My blooming Hoya pubicalyx


The age of your Hoya plant will definitely affect if it is ready to bloom. The International Hoya Association states that many species of Hoya will bloom in their first year of growing, but others may need 2-3 years or more before they are mature enough.

However, if your growing conditions are not good enough (namely light), your Hoya may never bloom even if it is old enough.


Using a well-balanced fertilizer is an important part in your Hoya’s health and will also affect flowering. One of my favorite liquid fertilizers is Dyna-Gro Grow (link to Amazon) and I use this on all my Hoyas plants.

It is a nutritionally complete fertilizer and it contains all of the macro and micro nutrients need for your Hoya to thrive. It is also urea-free so it will not burn your plant if you use it as directed on the label.

I like to fertilize with every watering (dilutely). This way I don’t have to remember when I last fertilized. I simply use 1/4 to 1/2 teaspoon of Dyna-Gro Grow at every watering when my Hoyas are actively growing.

If you think that your light conditions are good and you’ve been using a balanced fertilizer and still have no flowers, try alternating applications of your normal fertilizer with a bloom booster fertilizer (you can identify these because they have a higher middle number).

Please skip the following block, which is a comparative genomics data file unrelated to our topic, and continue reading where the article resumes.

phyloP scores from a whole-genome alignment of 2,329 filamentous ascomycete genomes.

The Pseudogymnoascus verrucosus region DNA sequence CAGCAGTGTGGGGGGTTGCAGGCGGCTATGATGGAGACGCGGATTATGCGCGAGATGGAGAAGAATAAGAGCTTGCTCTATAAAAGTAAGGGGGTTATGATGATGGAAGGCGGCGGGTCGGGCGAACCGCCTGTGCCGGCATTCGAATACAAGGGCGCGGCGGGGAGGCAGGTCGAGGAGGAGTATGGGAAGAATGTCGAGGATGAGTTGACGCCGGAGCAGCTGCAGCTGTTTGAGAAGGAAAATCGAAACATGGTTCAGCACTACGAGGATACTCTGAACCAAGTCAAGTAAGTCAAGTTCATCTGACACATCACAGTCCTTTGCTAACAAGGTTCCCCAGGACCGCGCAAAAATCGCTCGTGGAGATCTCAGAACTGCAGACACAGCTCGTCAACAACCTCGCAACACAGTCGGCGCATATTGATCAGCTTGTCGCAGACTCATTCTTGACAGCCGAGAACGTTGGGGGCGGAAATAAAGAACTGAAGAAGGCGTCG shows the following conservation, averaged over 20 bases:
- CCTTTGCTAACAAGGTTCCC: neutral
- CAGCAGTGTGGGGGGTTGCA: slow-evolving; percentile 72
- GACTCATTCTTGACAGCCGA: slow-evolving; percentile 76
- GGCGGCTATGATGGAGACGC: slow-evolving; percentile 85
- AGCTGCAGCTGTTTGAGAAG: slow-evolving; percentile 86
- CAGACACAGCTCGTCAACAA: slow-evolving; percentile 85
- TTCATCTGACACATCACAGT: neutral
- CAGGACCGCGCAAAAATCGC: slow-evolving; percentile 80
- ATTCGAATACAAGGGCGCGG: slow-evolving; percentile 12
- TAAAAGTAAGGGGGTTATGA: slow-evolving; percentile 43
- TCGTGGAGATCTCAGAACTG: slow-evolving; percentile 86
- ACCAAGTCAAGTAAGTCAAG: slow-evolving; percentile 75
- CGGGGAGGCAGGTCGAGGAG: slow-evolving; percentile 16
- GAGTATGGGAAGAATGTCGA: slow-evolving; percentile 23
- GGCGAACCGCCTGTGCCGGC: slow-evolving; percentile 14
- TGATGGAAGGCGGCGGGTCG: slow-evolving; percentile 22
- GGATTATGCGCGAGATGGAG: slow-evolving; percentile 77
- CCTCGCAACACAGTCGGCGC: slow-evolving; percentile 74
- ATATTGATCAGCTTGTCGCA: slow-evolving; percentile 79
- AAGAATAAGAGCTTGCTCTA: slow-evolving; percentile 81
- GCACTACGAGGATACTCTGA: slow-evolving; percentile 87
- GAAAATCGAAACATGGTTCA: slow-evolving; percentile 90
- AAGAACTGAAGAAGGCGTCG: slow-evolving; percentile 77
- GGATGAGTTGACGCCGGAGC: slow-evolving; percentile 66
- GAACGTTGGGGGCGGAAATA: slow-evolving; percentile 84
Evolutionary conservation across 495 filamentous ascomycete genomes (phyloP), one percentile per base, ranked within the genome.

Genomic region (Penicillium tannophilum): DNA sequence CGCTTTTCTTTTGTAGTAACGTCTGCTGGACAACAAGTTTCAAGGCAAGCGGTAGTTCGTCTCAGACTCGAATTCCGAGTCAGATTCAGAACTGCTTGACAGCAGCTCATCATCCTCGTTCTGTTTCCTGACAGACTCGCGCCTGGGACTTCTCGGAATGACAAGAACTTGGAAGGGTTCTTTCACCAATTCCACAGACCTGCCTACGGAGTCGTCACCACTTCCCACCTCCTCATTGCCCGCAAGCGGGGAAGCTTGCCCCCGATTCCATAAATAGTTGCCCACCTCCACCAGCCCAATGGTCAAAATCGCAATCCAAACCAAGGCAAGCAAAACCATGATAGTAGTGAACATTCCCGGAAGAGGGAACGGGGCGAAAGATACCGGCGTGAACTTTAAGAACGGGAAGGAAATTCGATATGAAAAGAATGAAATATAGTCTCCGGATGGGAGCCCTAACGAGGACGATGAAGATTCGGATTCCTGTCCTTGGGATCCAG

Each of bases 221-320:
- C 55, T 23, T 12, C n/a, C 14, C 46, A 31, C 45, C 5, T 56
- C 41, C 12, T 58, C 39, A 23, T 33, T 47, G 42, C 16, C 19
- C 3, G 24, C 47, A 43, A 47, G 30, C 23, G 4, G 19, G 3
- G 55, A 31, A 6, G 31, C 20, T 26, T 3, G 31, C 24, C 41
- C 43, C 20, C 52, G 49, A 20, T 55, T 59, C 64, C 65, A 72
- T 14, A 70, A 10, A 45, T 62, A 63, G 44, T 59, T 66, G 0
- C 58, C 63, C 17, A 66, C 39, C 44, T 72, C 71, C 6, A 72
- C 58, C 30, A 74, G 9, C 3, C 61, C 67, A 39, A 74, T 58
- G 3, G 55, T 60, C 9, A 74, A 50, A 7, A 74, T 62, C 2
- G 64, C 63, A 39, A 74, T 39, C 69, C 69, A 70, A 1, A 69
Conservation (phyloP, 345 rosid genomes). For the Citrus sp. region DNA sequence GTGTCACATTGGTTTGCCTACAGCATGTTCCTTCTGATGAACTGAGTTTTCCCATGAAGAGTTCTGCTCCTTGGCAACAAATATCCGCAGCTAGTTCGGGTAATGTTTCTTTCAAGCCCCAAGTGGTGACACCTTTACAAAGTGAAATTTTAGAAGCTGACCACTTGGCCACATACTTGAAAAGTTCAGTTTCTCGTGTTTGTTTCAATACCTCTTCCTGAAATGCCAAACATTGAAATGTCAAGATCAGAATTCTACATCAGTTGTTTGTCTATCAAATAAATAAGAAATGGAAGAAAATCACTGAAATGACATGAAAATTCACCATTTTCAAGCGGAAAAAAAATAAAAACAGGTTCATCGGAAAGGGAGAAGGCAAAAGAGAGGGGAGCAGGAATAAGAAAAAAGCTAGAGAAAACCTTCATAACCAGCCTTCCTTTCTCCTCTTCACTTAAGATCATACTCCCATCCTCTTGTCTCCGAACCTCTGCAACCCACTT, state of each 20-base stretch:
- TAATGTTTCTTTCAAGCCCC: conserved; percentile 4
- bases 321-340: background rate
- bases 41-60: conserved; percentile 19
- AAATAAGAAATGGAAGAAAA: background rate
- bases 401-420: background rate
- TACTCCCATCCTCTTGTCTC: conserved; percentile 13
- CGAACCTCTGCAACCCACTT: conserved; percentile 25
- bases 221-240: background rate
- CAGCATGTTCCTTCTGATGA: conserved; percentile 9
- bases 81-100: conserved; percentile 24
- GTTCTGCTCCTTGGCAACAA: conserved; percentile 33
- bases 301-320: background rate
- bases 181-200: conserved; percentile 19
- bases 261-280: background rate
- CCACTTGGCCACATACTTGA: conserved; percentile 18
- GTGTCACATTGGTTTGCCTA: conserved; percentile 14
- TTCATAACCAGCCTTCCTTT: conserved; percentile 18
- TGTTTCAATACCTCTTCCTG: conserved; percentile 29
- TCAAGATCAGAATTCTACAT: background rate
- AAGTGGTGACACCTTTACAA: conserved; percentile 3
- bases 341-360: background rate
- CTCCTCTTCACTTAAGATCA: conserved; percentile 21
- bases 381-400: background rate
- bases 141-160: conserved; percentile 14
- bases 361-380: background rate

A good choice would be Dyna-Gro Bloom (3-12-6) for an extra boost of phosphorus that can help trigger your plant to produce more flowers.

Fertilizing is extremely important particularly if your Hoya has been in the same pot for many years. If your plant is pot bound and has been in the same pot for quite a few years, it is probably in desperate need of nutrients.

If you have gone years without fertilizing, your plant will eventually suffer and may start to exhibit nutrient deficiencies. The International Hoya Association gives the following guidance as far as what nutrient deficiencies may look like in your Hoya.

  • Nitrogen deficiencies can manifest themselves as older leaves looking sad, pale and yellowish and may even drop off the plant. Growth will also be slow and stunted.